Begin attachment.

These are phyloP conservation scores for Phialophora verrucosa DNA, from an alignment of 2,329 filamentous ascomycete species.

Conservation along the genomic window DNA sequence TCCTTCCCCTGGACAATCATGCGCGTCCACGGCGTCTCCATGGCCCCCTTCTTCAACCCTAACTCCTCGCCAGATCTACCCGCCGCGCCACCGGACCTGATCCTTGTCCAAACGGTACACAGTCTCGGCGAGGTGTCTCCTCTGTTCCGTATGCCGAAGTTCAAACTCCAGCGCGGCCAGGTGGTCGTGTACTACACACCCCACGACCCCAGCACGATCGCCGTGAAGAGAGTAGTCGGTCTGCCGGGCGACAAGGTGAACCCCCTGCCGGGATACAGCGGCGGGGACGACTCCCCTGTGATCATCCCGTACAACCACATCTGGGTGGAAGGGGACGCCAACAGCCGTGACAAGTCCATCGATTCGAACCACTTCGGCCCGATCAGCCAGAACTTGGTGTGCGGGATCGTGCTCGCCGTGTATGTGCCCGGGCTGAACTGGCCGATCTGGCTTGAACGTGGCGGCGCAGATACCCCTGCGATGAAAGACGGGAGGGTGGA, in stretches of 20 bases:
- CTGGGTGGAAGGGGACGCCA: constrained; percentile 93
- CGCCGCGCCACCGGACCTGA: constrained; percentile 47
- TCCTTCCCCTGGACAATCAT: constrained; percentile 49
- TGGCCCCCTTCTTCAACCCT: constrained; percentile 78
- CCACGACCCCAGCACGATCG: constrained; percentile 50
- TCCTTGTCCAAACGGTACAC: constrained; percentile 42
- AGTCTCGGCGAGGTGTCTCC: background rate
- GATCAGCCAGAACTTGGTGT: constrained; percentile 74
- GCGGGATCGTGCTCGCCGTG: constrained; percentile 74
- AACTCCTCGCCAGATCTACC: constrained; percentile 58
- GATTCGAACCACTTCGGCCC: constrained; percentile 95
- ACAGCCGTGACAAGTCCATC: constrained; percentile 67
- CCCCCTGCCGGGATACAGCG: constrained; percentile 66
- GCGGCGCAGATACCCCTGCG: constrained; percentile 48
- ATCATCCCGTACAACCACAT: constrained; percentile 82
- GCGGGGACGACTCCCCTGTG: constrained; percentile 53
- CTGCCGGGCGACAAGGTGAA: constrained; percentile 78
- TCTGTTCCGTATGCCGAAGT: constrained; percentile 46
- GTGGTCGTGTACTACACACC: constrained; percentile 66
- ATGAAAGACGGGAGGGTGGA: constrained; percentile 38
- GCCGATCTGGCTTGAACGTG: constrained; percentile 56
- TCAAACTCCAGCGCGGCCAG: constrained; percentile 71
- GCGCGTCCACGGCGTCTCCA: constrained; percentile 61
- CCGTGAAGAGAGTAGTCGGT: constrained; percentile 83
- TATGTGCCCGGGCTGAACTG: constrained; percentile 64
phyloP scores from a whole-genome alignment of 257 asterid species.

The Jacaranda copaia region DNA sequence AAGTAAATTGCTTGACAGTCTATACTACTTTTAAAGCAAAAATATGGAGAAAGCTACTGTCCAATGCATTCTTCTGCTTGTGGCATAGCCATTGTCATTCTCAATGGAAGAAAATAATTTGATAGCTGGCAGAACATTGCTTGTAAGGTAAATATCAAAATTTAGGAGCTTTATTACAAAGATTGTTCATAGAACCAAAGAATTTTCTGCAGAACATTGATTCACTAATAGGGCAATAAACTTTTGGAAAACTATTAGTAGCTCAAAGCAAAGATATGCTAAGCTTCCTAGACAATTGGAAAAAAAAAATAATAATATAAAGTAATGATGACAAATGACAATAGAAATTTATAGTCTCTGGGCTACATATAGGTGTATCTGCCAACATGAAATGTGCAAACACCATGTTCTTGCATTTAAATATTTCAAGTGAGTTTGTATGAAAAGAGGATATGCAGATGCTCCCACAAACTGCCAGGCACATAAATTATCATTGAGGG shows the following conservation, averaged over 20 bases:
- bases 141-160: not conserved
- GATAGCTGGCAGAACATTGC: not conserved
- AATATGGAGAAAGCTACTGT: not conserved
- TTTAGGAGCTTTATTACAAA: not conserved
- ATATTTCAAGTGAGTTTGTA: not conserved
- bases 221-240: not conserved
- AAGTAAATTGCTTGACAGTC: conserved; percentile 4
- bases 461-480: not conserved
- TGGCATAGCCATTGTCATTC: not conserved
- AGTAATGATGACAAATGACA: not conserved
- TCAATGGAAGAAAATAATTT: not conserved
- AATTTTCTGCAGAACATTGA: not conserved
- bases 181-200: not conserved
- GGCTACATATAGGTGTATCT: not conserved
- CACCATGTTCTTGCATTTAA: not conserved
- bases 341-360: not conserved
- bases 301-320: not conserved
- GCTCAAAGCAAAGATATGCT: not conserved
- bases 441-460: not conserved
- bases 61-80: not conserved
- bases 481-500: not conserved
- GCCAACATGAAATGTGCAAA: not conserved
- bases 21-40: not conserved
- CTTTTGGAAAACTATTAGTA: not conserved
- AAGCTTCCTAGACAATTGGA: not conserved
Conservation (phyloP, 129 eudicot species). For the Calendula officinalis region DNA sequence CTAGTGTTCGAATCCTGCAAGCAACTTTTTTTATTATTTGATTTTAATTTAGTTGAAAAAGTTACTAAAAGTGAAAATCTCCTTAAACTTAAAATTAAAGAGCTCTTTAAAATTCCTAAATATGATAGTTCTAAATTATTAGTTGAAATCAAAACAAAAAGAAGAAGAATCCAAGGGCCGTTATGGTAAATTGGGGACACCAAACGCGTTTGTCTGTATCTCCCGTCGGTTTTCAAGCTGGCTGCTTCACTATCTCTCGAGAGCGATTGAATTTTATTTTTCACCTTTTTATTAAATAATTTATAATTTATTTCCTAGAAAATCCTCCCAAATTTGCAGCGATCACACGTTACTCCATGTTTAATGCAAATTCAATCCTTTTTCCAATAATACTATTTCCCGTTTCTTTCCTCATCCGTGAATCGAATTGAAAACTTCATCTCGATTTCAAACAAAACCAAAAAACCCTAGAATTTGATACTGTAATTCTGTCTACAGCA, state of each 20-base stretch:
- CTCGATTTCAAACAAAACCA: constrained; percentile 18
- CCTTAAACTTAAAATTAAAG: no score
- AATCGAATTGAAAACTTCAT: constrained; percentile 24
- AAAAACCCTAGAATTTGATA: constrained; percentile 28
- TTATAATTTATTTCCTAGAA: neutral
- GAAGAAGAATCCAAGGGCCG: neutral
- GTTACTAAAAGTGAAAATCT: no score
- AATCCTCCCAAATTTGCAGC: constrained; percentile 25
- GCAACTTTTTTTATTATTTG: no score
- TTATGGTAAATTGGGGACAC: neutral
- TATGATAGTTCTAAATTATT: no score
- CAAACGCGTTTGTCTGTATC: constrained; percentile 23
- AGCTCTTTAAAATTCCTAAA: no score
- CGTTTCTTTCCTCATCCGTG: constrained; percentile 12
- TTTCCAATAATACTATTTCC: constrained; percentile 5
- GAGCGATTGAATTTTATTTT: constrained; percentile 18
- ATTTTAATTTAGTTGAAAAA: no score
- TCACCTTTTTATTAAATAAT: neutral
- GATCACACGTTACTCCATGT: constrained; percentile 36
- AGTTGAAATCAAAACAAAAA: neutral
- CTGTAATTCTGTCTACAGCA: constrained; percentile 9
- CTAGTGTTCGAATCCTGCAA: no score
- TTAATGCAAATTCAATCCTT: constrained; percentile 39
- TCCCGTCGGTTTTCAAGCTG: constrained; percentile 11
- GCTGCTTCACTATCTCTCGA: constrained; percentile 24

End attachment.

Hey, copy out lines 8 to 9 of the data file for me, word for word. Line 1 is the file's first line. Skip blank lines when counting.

- TCCTTGTCCAAACGGTACAC: constrained; percentile 42
- AGTCTCGGCGAGGTGTCTCC: background rate